He has a few examples he has done so will see what quality I can expect before taking him up on this.

Also a question for the community as I am unsure which route to go due to mixed feedback. Should I get the engine bead blasted or just vapour blasted. I would like to get it as clean as possible and then not have to spay it of possible.


Offline martin99

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You moved to the UK for warmer pastures?? What are you, an Eskimo? ;D

Seriously, welcome and good luck with the bike.
Build threads:
77 750F2 Refresh Project http://forums.sohc4.net/index.php?topic=144075.0
TRIBSA http://forums.sohc4.net/index.php/topic,160296.0.html

1977 CB750 F2
1958 Norton Model 99
2011 Triumph Street Triple 675

Offline cantarauk

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Lol - mis-type "From" was ment to be

Offline Bankerdanny

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The carbs aren't that hard to deal with. But invest in a set of proper JIS screwdrivers. The bolts all look like conventional Philips, but they are JIS. Proper screwdrivers will save you some stripped heads.

The biggest pain with respect to the carbs are the tiny screws that hold the slides to the mechanism, which must be removed to get the needles out. They are prone to sticking and stripping.

My experience is that cleaning the carbs and replacing the gaskets takes the better part of a weekend. Reuse your existing jets and needles. They don't generally wear out and you can't trust the brass in the various carb kits to be the sizes they say they are.

That manifold is repairable by a good welder, but it shouldn't be too hard to find a replacement.
"The problem with quotes on the Internet is that you never know if they're true" - Abraham Lincoln

Current: '76 CB750F. Previous:  '75 CB550F, 2007 Yamaha Vino 125 Scooter, '75 Harley FXE Superglide, '77 GL1000, '77 CB550k, '68 Suzuki 80 (K11 probably, it's been 30 years), '68 Yamaha YR2, '69 BMW R69S, '71 Honda SL175, '02 Royal Enfield Bullet 500, '89 Yamaha FJ1200

Offline cantarauk

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Hi Bankerdanny,

Cheers for the advice. I have a set of JIS screwdrivers as it is one thing I picked up from reading numerous posts on this site and thought is a good idea. You are correct on the small screws as I have done some stripping this evening to get the carbs down to bodies ready for a vapour/bead blast then sonic clean and in the process have stripped one. Do you know what size these are so I can replace once I have drilled out ?


Offline cantarauk

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UPDATE -

I have made a start at stripping down this yesterday and this evening and have so far managed to get the carbs out and one of the carbs stripped down. This did not go to plan as mentioned above.

So from the strip down I have removed the fuel tank, seat (held on by a nail I may add) , carbs, front brake callipers (no fluid in so will require a full rebuild), headlight, rear fender, front fender and brake light.

Some images attached but so far off to a good start.


Offline Stev-o

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I'm rebuilding a 750 and had the cases, cylinders and head bead blasted, then vapor blasted.  They came out beautiful!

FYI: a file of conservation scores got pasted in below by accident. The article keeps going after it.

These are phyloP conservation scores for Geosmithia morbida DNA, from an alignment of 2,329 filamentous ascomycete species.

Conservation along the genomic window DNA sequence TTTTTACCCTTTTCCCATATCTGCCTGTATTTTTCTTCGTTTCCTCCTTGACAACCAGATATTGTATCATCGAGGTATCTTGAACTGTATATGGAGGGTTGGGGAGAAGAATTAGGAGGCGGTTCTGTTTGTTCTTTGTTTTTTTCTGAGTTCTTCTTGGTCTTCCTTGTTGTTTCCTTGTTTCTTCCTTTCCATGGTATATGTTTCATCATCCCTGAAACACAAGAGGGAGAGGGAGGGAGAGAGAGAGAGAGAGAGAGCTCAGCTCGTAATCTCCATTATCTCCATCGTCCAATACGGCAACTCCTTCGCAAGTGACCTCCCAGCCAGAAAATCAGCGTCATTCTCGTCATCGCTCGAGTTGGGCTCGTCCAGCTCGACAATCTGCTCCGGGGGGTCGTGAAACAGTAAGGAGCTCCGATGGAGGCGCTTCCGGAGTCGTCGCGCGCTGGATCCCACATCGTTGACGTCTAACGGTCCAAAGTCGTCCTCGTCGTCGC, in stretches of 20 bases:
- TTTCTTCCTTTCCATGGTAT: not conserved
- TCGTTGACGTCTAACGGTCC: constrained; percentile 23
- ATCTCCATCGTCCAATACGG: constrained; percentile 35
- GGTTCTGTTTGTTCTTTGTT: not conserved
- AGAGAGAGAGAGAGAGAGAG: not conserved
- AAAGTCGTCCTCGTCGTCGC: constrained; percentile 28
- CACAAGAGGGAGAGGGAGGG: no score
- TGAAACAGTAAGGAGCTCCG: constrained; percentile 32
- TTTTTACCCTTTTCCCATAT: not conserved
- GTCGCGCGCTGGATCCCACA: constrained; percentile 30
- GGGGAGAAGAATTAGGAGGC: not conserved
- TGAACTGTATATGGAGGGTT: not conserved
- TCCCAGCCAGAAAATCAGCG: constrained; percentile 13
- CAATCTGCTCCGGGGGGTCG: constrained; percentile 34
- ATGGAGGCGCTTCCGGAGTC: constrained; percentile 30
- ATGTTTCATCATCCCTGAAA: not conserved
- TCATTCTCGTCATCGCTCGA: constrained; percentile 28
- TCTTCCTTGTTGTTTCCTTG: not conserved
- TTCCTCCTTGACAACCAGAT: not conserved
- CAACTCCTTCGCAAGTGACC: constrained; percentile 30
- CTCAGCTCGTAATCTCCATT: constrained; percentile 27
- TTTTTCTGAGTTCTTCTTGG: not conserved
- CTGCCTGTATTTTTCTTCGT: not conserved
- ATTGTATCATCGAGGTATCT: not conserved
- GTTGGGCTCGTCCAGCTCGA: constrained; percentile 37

When it comes to the carbs, I will not bead blast them, just vapor & sonic clean.

Good luck.
'74 "Big Bang" Honda 750K [836].....'71 Honda 750K project.....'76 Honda 550F.....K3 Park Racer.....K5 Fiddy Dolla Special!......and a Bomber!............plus plus plus.........

Offline cantarauk

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Hi Stev-o

Cheers that sounds like the best way to do it. Did you strip it all down to get it done as parts when you have both engine and carbs done.

Also once cleaned have you applied any protected to keep from oxidising or just left it as is ?

Glenn

Offline calj737

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Whether bead or vapor blasted, aluminum will oxidize no matter what. Whether it become neglected looking is dependent entirely upon the care you put into them afterwards. You can polish them with aluminum cleaners regularly, or even use "treatments" to thwart heavy oxidation. But they will oxidize some unless coated.

Personally, I love the look of vapor blasted and cared for aluminum. But if you want a lower maintenance machine, paint or powder coat is probably best. After blasting, an ultrasonic cleaning of the carbs is mandatory, and some effort of the cases too. All oil galleys need to be unplugged and purged with compressed air and fluids. Be mindful to use a non-caustic fluid that won't discolor the aluminum though. Acetone is useful, though a tad pricey in large volumes.
'74 550 Build http://forums.sohc4.net/index.php?topic=126401.0
'73 500 Build http://forums.sohc4.net/index.php?topic=132935.0

*** Currently experiencing life at 60 WTFs per hour ***
I always thought getting old would take longer

Offline Stev-o

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Hi Stev-o

Cheers that sounds like the best way to do it. Did you strip it all down to get it done as parts when you have both engine and carbs done.

Also once cleaned have you applied any protected to keep from oxidising or just left it as is ?


Yes, everything needs to be stripped down to parts when blasted. 

No protective products have been applied to my motor, it will be assembled this Fall. 

Time will tell, but I do not believe I will need it. I don't like near the sea (freshwater lake, yes) nor in a super humid climate. I have polished aluminum engine covers that still look good after a few years after being polished.
'74 "Big Bang" Honda 750K [836].....'71 Honda 750K project.....'76 Honda 550F.....K3 Park Racer.....K5 Fiddy Dolla Special!......and a Bomber!............plus plus plus.........

Offline eddiebpool

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Hello from (not so) sunny Scotland!

With regards to the engine painting issue, I want for a mix of paint and polish.  The paint I used is VHT Engine Enamel.  The paint colour "Aluminium" is very close to a classic Honda paint though I went for "Cast Aluminium" instead.  It doesn't look much different when its dull but sparkles in the sun.  Not a "stock" look but I really like it.  It is a 3 part - primer, colour and lacquer.  You will probably need two cans of each for an engine.  I would heartily recommend baking all parts before you rebuild the engine.  The paint isn't properly hardened until it has been through a heat cycle.  You can get away with heating it while running, as long as you don't anything stupid like spill fuel on it before its hard (yes, I did it).  The requirement to heat it is a bit of a pain.  However, the paint goes on really easy and looks great.  You have to be very clumsy to make a mess of it.  You can see some of the results in my build thread: